E Markets Linger At Critically Low Levels Going Into Another Critical Week Of Trading

For equity market bulls, we are nowhere near that which you would like to have found the markets finishing the week. We have been stating for some time now, that the mechanical/technical/quant/algorithmic correction has taken hold of the marketplace. It continuously seeks out and finds most every important S&P 500 (SPX) level on a weekly basis, bringing about a bear market condition in many sectors such as the financials (XLF) and many of the FANG stocks to boot. In the previous trading week, the key level for the S&P 500 was the October low of 2,631; the S&P 500 closed at 2,633. For the week that was, the next target level to the downside was forecasted to be the S&P 500 closing daily low from February of 2,581. On Monday, the S&P 500 made a B-line to that level, touching 2,583 before rebounding. Obviously, narrowly missing the 2,581 mark was akin to the narrow miss from the October low in the previous week, but none of this matters as the S&P 500 managed to close below the key psychological level of support being 2,600. The main point I'm demonstrating through the key market levels is how fundamentals have given way to aglos/quant trading programs.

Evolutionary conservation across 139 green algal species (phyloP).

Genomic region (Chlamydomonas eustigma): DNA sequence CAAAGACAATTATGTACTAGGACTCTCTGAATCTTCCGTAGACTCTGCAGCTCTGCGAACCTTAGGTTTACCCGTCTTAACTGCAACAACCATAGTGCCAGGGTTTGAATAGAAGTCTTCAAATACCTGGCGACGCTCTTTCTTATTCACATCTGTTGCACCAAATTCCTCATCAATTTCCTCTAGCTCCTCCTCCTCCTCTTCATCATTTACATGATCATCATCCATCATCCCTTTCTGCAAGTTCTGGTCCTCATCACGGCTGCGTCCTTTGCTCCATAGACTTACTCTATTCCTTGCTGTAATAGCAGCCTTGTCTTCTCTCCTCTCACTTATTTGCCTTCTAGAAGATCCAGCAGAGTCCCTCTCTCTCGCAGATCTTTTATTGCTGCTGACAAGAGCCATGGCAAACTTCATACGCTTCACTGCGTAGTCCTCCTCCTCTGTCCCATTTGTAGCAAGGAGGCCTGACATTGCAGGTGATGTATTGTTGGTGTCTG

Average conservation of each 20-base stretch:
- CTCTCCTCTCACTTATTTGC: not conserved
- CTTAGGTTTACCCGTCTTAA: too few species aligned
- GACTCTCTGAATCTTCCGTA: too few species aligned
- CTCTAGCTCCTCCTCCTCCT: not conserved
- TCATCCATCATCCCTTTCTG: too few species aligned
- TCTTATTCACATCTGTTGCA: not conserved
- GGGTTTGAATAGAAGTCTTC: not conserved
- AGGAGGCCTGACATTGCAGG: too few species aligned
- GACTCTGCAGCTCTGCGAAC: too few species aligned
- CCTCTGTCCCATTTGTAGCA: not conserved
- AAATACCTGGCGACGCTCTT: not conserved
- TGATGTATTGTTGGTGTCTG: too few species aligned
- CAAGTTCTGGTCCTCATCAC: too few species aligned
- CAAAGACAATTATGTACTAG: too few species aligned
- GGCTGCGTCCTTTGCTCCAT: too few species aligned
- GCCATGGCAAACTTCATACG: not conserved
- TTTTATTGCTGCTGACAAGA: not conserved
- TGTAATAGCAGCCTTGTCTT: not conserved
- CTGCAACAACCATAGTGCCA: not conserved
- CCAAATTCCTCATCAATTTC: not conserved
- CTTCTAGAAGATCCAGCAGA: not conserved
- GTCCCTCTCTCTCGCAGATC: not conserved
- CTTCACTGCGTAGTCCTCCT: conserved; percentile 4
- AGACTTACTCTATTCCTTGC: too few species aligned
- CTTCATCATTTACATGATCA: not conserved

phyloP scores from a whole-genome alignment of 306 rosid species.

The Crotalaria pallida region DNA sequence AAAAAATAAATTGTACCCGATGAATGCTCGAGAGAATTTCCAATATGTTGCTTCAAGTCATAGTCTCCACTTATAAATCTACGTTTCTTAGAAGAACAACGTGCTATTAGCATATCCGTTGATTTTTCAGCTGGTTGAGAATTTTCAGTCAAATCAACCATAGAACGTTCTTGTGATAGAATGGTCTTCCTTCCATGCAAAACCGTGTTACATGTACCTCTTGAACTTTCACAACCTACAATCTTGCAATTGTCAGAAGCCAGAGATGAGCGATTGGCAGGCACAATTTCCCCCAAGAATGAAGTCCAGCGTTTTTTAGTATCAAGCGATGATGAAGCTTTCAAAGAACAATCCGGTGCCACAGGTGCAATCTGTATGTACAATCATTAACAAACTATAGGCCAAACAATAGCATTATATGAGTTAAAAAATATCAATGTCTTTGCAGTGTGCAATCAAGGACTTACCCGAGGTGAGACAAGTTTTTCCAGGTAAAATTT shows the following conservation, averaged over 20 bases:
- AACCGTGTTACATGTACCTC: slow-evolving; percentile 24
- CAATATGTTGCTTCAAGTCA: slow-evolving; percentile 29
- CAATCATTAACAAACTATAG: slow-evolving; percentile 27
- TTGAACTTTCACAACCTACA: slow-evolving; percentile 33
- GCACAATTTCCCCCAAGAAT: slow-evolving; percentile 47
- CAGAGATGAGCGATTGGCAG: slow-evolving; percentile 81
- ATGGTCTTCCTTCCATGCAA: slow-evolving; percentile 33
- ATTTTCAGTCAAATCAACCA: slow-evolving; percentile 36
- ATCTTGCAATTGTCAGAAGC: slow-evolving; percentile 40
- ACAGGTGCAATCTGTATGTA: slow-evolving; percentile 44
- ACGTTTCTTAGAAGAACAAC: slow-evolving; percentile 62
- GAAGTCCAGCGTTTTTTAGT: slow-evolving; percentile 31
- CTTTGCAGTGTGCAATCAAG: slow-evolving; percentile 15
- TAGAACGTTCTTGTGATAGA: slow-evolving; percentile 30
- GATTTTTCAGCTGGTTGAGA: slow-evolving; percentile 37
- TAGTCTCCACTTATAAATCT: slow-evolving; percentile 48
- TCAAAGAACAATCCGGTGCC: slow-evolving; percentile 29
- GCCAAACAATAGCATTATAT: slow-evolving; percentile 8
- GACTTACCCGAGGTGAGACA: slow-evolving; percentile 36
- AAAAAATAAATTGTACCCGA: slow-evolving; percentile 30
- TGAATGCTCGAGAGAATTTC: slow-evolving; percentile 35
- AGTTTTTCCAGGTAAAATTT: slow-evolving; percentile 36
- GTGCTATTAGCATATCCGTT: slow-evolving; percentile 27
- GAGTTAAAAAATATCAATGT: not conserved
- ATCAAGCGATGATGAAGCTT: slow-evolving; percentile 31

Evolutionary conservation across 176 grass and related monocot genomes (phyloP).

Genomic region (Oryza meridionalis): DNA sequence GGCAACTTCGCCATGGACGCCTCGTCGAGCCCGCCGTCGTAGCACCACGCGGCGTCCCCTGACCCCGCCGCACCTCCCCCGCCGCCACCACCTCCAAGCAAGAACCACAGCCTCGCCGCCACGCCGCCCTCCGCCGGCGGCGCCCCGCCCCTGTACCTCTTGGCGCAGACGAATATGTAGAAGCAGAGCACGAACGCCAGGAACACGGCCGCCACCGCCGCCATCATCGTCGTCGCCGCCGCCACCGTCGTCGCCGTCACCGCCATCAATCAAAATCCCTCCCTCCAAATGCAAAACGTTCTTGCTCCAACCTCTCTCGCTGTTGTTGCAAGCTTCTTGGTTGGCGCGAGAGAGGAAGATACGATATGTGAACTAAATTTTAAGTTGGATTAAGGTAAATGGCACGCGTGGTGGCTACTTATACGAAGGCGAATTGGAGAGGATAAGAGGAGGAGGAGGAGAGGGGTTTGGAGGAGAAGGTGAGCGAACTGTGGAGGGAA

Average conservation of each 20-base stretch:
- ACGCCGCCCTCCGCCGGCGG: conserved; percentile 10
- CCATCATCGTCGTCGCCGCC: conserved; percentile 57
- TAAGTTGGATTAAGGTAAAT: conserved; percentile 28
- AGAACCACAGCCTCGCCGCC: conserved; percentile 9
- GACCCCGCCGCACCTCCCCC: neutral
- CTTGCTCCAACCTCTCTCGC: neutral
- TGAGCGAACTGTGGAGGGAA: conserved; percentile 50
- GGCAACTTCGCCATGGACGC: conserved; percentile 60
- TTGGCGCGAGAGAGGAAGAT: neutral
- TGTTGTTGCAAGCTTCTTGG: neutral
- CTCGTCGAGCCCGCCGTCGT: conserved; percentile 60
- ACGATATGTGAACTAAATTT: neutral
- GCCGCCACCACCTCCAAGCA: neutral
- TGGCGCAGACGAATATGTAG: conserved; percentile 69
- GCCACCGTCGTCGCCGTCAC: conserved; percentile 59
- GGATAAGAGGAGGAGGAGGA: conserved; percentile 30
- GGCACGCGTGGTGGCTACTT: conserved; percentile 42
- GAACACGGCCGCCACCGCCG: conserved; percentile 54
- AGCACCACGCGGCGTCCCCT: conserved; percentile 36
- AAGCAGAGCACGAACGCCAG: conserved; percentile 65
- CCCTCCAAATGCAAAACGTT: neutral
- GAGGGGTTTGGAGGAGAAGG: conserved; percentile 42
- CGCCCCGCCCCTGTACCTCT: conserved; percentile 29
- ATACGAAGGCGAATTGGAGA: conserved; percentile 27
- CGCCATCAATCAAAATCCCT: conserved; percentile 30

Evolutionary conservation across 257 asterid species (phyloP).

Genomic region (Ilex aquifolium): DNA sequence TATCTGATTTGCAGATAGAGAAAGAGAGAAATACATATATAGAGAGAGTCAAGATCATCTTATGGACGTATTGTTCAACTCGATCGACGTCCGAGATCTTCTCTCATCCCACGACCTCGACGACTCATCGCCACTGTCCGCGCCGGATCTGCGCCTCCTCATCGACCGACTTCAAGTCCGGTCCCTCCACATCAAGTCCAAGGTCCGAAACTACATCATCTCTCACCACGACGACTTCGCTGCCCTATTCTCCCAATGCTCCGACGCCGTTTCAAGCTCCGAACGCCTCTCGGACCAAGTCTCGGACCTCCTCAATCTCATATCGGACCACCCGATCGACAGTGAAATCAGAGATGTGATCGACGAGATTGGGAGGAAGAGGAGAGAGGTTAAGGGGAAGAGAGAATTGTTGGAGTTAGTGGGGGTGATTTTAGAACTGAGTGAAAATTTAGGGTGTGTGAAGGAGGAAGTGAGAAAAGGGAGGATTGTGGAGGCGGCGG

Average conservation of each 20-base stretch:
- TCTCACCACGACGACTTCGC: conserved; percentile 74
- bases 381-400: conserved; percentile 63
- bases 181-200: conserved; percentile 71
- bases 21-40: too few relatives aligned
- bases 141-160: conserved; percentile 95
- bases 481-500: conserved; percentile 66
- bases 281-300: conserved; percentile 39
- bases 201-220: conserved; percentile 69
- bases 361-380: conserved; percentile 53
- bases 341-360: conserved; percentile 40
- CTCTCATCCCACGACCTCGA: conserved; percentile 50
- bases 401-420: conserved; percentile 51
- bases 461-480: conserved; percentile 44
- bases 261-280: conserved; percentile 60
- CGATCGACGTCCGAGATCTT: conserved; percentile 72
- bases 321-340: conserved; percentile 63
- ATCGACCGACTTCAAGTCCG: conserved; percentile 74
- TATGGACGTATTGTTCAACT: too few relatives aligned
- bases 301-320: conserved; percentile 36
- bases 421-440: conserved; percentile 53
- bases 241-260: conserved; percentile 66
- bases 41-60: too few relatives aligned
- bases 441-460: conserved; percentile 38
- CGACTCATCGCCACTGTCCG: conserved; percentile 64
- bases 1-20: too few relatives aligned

What was eerily interesting about the market last week is that while the S&P 500 fell another 1.2% on the week and is now down roughly 2.75% on the year, the VIX actually fell for the week. The VIX ended the prior week at 23.33 and fell nearly 5% to 21.63 in the week that was, diverging from its inverse correlation to the S&P 500. Does this happen often; no, not really. But here are the instances for which the S&P 500 was down over 1% in a trading week and with the VIX falling greater than 5% in the same trading week.

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To reiterate the strength and reliance on algorithmic trading, this divergence is identifying just how controlled the sell-off in the overall market has been during the correction period and unlike that which we had seen from the February-April correction period, which further evidences the rise of algorithmic/quant trading programs.

There are several reasons for the VIX to have not been responding as most would anticipate with a near 12% correction from the peak level of 2,940 in September.

(Click on image to enlarge)

As shown in the chart of noncommercial net long VIX Futures interest, the trend of positioning long has lasted for nearly 2 months now. This indicates that the short-VOL, normal positioning has been absent and many institutional traders have already deleveraged and protected their long portfolio positions.

Something else I'm seeing in the way of hedging risk and buying protection via SPX options also identifies that fund managers have greatly deleveraged themselves leading up to the October-present correction. Based on the following chart, there doesn't seem to be a lot of demand for further-out-of-the-money, two-month put options on the S&P 500 or Nasdaq 100, relatively speaking.

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